Corroborating the report, a Samsung patent discovered by LetsGoDigital matches the same description. The patent, titled “Foldable Electronic Device Including Hidden Display and Information Display Method Thereof,” illustrates a foldable smartphone with a second display that is partly covered until the device is fully folded — which is when it will activate. From the images, it looks like the display is hidden under the top rear of the device when it’s unfolded and then comes out once it’s closed. While it hasn’t been confirmed, this could be how the hidden display will function.
The hidden display is where you will see information like texts or notifications, whether you’re in portrait or landscape mode. That way, you’ll be able to see important alerts without having to unfold the phone each time. The patent also states the touchscreen will be compatible with an S pen.
Park Hyung-woo, an analyst at Shinhan Financial in South Korea who spoke to the Korean Times, believes the Galaxy X will have two inside panels forming the 7.3-inch screen when the phone is unfolded, along with one outside panel to use when it’s folded.
According to, the final design for the Galaxy X foldable smartphone was tentatively confirmed in May. In a surprise to absolutely no one, the Galaxy X will apparently have three 3.5-inch OLED screens, according to The Bell — two that form a massive 7-inch screen when unfolded, and a single one on the rear of the device for use when folded.
Screens without bezels, like the ones used on the Galaxy S9, may be used to create a seamless, one-screen look. A recent patent confirmed that Samsung is experimenting with even more bezel-less phones — possibly even a completely bezel-less front with an under-display fingerprint sensor.
Previous Galaxy X designs showed a massive 7.3-inch OLED screen that folded down into a shape reminiscent of the popular “clamshell” phone designs of the past. The above image shows a Galaxy X that’s less sleek than current smartphone designs, with the back of the phone sporting a curved and wavy design. A whole host of images that appeared to show the Galaxy X came from Sammobile, and Samsung Display registered a patent in 2016 that included diagrams showing a clamshell-like device that resembles a makeup compact, folding out into a traditional rectangular smartphone shape.
Before this, a different patent filed by Samsung showed how a folded and unfolded Galaxy X might operate. As Patently Mobile reports, a user could touch an icon on the edge area of the phone so that the app will be open once the device is unfolded. Multiple user profiles would also be displayed on the edge, allowing multiple users to enter passwords to access information from the device’s edge.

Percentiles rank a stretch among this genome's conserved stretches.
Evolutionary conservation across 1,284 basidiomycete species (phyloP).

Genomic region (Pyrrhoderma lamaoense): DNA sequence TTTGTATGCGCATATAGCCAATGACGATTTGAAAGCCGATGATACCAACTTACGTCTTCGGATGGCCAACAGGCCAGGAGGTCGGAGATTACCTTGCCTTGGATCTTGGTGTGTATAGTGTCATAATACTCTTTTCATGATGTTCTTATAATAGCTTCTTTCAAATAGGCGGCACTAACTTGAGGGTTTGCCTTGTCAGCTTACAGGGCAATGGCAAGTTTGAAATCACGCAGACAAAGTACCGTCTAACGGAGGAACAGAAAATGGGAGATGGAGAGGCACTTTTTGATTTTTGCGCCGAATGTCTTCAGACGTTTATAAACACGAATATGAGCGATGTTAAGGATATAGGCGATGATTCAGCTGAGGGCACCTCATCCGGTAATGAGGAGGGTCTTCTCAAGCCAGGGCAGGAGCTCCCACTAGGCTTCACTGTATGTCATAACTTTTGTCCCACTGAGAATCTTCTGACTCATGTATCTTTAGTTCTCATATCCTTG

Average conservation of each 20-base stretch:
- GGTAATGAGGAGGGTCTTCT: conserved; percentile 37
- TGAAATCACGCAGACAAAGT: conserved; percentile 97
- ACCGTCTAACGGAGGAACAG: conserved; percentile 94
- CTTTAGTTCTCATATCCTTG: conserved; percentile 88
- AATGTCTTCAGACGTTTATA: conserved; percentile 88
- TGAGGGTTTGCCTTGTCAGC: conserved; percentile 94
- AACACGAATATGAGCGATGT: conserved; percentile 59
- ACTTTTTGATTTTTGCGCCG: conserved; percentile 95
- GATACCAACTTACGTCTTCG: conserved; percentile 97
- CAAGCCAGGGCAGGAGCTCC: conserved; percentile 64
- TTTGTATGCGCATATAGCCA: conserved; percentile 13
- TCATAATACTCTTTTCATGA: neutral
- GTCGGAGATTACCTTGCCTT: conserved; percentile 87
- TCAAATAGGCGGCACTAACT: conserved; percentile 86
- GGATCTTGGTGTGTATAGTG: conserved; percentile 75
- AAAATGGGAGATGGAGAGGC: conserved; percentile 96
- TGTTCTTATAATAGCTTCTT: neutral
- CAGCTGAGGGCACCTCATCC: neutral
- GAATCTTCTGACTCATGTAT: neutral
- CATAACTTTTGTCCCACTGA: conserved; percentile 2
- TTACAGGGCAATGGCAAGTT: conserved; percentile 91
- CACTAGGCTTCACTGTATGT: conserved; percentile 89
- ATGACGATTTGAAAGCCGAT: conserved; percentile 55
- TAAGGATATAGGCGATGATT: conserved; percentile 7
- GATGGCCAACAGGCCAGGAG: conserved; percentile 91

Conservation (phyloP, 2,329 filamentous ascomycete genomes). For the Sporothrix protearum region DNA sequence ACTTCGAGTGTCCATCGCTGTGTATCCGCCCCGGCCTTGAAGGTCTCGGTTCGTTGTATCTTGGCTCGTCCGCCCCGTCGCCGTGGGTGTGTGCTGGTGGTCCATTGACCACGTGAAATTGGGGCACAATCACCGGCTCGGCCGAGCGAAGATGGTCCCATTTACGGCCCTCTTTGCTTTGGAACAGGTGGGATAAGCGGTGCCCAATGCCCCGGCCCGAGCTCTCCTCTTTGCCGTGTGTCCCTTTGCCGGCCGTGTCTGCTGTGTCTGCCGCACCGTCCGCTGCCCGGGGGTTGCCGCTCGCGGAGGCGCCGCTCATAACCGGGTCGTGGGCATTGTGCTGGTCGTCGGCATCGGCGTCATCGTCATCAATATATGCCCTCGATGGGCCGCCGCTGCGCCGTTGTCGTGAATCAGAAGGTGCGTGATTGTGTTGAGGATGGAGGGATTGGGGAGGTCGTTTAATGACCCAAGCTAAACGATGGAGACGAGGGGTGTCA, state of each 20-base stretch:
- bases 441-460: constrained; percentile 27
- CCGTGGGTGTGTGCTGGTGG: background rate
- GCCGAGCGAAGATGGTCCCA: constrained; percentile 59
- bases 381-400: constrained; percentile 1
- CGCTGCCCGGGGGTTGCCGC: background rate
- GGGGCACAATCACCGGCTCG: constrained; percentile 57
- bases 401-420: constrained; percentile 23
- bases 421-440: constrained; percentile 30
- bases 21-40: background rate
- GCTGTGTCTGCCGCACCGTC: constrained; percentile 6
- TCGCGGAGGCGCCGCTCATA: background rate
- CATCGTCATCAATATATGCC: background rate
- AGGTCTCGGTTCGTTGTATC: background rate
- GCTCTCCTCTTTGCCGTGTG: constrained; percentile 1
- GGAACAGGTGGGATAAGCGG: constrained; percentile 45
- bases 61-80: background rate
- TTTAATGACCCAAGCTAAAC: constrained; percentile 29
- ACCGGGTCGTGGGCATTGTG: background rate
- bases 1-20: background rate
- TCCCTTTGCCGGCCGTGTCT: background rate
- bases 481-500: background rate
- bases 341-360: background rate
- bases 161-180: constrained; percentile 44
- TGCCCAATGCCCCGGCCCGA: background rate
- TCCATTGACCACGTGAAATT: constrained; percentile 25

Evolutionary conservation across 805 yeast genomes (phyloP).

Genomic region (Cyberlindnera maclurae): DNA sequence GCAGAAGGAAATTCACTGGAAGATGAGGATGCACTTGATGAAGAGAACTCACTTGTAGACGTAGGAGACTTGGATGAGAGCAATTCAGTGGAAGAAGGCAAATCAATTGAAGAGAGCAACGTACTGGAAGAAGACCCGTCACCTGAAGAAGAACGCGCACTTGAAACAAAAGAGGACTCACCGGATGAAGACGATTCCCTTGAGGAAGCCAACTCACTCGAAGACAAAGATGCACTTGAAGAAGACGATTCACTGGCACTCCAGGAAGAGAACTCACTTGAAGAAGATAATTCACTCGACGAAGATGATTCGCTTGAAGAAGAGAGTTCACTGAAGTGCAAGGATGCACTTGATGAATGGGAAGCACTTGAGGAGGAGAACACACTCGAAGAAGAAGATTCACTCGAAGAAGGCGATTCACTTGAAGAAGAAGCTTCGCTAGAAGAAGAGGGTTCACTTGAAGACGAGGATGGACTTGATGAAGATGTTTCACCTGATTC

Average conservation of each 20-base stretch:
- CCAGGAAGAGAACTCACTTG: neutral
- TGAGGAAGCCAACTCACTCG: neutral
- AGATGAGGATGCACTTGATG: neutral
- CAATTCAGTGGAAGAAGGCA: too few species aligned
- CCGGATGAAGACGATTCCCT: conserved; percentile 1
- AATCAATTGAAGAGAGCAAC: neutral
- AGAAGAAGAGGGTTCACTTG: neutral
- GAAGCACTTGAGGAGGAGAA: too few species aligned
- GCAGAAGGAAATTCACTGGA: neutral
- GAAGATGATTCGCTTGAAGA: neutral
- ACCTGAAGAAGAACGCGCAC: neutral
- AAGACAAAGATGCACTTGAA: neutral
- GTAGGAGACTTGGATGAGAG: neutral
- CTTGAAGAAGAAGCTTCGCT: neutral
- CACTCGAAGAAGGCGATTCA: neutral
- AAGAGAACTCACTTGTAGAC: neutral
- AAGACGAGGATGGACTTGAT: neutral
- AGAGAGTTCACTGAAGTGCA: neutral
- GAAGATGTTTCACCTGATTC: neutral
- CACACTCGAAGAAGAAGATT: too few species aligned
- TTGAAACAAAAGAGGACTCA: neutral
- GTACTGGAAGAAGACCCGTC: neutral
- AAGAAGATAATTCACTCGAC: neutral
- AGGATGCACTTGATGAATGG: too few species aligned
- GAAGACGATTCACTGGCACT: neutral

Now that the Project Valley prototype is no more, what will the production version of Samsung’s first official foldable phone be called? And when will it be released? The Galaxy X has been most commonly used to refer to the phone, but rumors from Bloomberg and The Bell state Samsung uses the code name “Winner” for its coming folding phone. Earlier this year there was a rumor that the phone would be called the Galaxy F, however it seems less likely.
The smartphone’s model number — SM-G888N0 — was posted on a support page on Samsung’s site, and while the page is currently empty and lists no other information, it’s not the first time we’ve seen the number appear. The phone’s model number (with “N0” reportedly denoting that it’s for the South Korean market), was also listed on documents for Bluetooth testing. Then it was referenced in Wi-Fi certification from the Wi-Fi Alliance and in filings submitted to the National Radio Research Agency of the Korea Communications Commission.
There have been no rumors regarding the Galaxy X’s specifications. However, the foldable phone has been linked with a tweet stating Samsung is developing a gaming phone. The rumor came shortly after the same account stated the Galaxy X would not be called the Galaxy X, leading to speculation the phone will be marketed to gamers. This has been mentioned in the past, after it was stated Samsung would target gamers with a limited initial release of the device. If gaming is the phone’s focus, then expect the specification to be high.
Updated on November 5, 2018: Samsung folds its logo over for official Facebook profile image, hinting more details may be shared soon.